MCCAIN: Americans have a right to know when their jobs, pensions, IRAs, investments and our whole economy are being put at risk by the recklessness of Wall Street.

BASH: Both here and later in Minnesota, McCain's strategy was as much about discrediting Barack Obama's credentials on the economy as presenting his own.

MCCAIN: Maybe just this once he could spare us a lecture and admit to his own poor judgment in contributing to these problems.

BASH: He started both speeches with blistering attacks on Obama for taking more than $100,000 from Fannie Mae and Freddie Mac and taking advice from two of Fannie's former CEOs, Franklin Raines and Jim Johnson.

MCCAIN: While Fannie Mae was betraying the public trust, somehow its former CEO had managed to gain my opponent's trust to the point that Senator Obama actually put him in charge of his vice presidential search.


BASH: Now, the Obama campaign insists Raines is not and has not been an adviser to Barack Obama. McCain advisers insist that he has been. But regardless, Wolf, the fact that McCain actually spent as much if not more time hitting Obama and trying to tie him to the players in Washington that have been involved in this crisis really seems to be proof that they are worried inside the McCain campaign that as the economy gets worse, as news of this financial crisis really seems to take hold, that the American people and the voters will want that change that Obama has been talking about and not another republican in the White House.

BLITZER: But Dana, the Obama people point out that some of McCain's closest advisers are former lobbyists themselves for Fannie Mae and Freddie Mac. Is that true?

BASH: That is an accusation that the Obama campaign is putting forward. I think they put out a list of 16 or 17 people who are involved with the McCain campaign who had lobbied for Fannie Mae. But the McCain campaign says it's one thing to be a lobbyist for Fannie Mae, there are lots and lots of those in and around Washington, but it's another thing to be the CEO of that organization and that's what Jim Johnson and Franklin Raines were.

BLITZER: All right, thanks very much. Seems both of these candidates have close ties at least some of their advisers do to the Fannie Mae and Freddie Mac operations. Barack Obama took a cautious tone about the federal government's financial rescue plan and he warned everyone against pressing the panic button. Let's go to Suzanne Malveaux, she traveled with Obama to Coral Gables, Florida today where he was on the offense. What did he have to say about this crisis that's underway right now, Suzanne, and what needs to be done? His reaction to what the Bush administration is proposing?

SUZANNE MALVEAUX, CNN CORRESPONDENT: Well, Wolf, he emerged from this 90-minute meeting really with an economic brain trust, we're talking about former treasury secretaries Robert Rubin, Paul O'Neal, Lawrence Summer, the former fed chair Paul Volcker and many others, even billionaire Warren Buffett was on the phone. But when he finished his meeting, he did not emerge with some specific economic plan or even a reaction to what we saw from the Bush administration. I talked to several members of his economic team and he said they advised him against it. They said that there are more questions than answers at this time. So what we heard from Barack Obama today was about principles and this general need for greater economic stimulus.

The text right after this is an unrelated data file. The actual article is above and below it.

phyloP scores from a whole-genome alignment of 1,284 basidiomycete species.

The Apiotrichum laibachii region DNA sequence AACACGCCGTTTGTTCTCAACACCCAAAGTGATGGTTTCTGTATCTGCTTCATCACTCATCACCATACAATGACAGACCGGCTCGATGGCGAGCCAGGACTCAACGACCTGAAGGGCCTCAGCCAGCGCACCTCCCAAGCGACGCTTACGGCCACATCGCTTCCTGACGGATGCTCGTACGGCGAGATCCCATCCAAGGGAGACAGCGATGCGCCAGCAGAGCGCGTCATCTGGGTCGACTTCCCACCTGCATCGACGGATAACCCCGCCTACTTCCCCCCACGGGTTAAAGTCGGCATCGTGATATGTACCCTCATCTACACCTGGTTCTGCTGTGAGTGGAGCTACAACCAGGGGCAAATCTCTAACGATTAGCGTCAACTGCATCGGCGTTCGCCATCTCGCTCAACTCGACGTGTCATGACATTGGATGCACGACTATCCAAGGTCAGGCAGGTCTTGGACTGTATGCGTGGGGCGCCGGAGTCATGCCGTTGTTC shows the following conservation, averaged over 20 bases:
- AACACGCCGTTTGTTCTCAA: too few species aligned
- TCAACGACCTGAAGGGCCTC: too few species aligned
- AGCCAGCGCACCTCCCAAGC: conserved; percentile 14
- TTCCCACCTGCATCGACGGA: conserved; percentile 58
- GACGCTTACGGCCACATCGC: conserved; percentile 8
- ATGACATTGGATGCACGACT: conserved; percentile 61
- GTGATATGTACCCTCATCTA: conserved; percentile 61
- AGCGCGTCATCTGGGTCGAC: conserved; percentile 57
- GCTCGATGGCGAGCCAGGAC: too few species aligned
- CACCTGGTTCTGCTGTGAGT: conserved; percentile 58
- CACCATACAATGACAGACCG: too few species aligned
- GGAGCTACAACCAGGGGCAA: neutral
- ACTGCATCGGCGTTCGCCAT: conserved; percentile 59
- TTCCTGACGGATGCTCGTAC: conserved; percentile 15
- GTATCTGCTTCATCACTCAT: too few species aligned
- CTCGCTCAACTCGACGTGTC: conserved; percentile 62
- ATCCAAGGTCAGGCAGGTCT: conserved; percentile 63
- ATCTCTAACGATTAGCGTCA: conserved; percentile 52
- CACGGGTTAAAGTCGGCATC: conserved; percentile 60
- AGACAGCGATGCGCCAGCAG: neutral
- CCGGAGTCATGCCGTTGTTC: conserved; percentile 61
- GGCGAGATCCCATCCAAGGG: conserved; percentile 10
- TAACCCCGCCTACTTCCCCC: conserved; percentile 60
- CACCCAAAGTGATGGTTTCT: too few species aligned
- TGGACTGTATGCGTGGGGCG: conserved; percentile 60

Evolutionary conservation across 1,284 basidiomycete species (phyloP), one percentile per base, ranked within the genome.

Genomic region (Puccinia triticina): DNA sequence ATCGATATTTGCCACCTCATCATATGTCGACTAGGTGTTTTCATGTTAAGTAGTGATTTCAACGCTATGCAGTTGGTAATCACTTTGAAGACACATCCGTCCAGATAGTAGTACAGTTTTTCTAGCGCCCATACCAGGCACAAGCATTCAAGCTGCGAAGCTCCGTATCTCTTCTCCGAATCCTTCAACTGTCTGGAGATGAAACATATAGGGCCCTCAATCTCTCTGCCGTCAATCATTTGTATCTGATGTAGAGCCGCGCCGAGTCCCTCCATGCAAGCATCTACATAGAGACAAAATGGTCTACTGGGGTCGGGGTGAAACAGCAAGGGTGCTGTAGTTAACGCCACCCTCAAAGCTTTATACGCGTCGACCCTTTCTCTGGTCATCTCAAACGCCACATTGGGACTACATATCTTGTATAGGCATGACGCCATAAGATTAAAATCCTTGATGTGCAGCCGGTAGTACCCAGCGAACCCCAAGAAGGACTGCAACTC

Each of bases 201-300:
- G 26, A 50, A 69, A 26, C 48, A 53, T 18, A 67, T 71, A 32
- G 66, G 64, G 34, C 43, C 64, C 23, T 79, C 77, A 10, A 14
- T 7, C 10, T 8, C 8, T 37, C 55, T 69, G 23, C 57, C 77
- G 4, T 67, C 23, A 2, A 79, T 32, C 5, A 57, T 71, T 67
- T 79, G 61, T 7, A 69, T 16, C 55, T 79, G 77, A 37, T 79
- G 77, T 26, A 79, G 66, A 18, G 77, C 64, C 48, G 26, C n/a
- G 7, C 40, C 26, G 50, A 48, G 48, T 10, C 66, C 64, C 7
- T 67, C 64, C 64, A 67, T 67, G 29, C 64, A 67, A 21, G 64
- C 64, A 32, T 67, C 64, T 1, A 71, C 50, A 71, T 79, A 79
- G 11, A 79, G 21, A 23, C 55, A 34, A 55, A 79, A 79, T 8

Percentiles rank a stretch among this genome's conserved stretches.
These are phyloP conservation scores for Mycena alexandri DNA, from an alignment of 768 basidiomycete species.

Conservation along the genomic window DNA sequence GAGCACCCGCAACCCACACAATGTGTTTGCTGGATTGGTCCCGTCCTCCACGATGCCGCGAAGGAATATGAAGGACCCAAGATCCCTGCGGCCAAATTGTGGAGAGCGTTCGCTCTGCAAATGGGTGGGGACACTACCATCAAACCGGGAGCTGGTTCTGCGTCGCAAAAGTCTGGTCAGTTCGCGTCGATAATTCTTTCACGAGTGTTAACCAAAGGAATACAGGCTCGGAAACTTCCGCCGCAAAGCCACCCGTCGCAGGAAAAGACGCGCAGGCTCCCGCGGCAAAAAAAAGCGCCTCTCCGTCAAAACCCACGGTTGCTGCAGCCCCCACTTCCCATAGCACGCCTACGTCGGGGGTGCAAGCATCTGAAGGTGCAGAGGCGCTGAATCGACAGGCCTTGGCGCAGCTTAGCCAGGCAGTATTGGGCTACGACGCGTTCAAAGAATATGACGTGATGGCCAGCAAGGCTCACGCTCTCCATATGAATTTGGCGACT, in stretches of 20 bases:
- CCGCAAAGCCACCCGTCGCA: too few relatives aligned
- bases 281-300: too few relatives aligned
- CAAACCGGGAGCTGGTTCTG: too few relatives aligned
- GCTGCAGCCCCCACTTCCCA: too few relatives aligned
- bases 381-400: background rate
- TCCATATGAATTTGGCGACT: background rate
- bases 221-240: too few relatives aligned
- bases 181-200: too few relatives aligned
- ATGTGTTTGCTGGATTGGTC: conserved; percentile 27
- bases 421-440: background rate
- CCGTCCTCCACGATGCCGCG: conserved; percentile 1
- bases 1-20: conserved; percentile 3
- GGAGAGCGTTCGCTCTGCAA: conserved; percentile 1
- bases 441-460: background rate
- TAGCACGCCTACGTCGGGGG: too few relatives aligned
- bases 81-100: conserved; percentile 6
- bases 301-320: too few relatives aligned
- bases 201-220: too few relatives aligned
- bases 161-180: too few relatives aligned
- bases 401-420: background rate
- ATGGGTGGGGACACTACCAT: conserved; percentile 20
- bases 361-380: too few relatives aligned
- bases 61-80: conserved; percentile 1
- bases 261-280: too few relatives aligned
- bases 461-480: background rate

SEN. BARACK OBAMA, (D) PRESIDENTIAL CANDIDATE: This isn't a time for fear or panic. It's a time for resolve and it's a time for leadership.

MALVEAUX (voice-over): Barack Obama's rallying cry responding to the financial crisis. In Coral Gables, Florida, he continues to present himself as the optimist. His opponent John McCain as spooked.

OBAMA: I think it's pretty clear that Senator McCain's a little panicked right now.

MALVEAUX: Seven weeks before the election. Obama is supportive but cautious of the federal government's huge proposed intervention to save the financial markets.

OBAMA: What we're looking at right now is to provide the treasury and the Federal Reserve with as broad authority as is necessary to stabilize markets and to maintain credit. MALVEAUX: But Obama refused to provide more than that saying he needed more details about the government's plan. Casting his response as staying above the political fray.

OBAMA: I think it's critical at this point that the markets and the public have confidence that their work will be unimpeded bipartisan wrangling.

MALVEAUX: Surrounded by his team of economic advisors who he huddled with earlier in the day. Obama rebuffed the notion that while McCain was providing specific solutions, he was sitting on the sidelines during this financial crisis.

OBAMA: You don't do it in a day. We've got to do it in an intelligent systemic thoughtful fashion.

MALVEAUX: Obama reiterated that under any bailout plan of his, he would push for tougher regulation and government oversight of financial institutions, expand the middle class and work with other industrialized nations to restore confidence in the markets. It's estimated the current financial crisis could initially cost taxpayers a trillion dollars.

If you were president, would you set a limit, a cap per se on the kind of burden that taxpayers would have in bailing out these financial institutions?

OBAMA: As president I would say to Secretary Paulson and Chairman Bernanke, do what's required to make sure that people's money market accounts are protected.


MALVEAUX: Wolf, he also said do what's required to make sure that small businesses have a credit line, to make sure that the economy is running, that people are working and can support their families. Obviously Wolf, the big question is what is required? They just don't have that answer just quite yet. Wolf?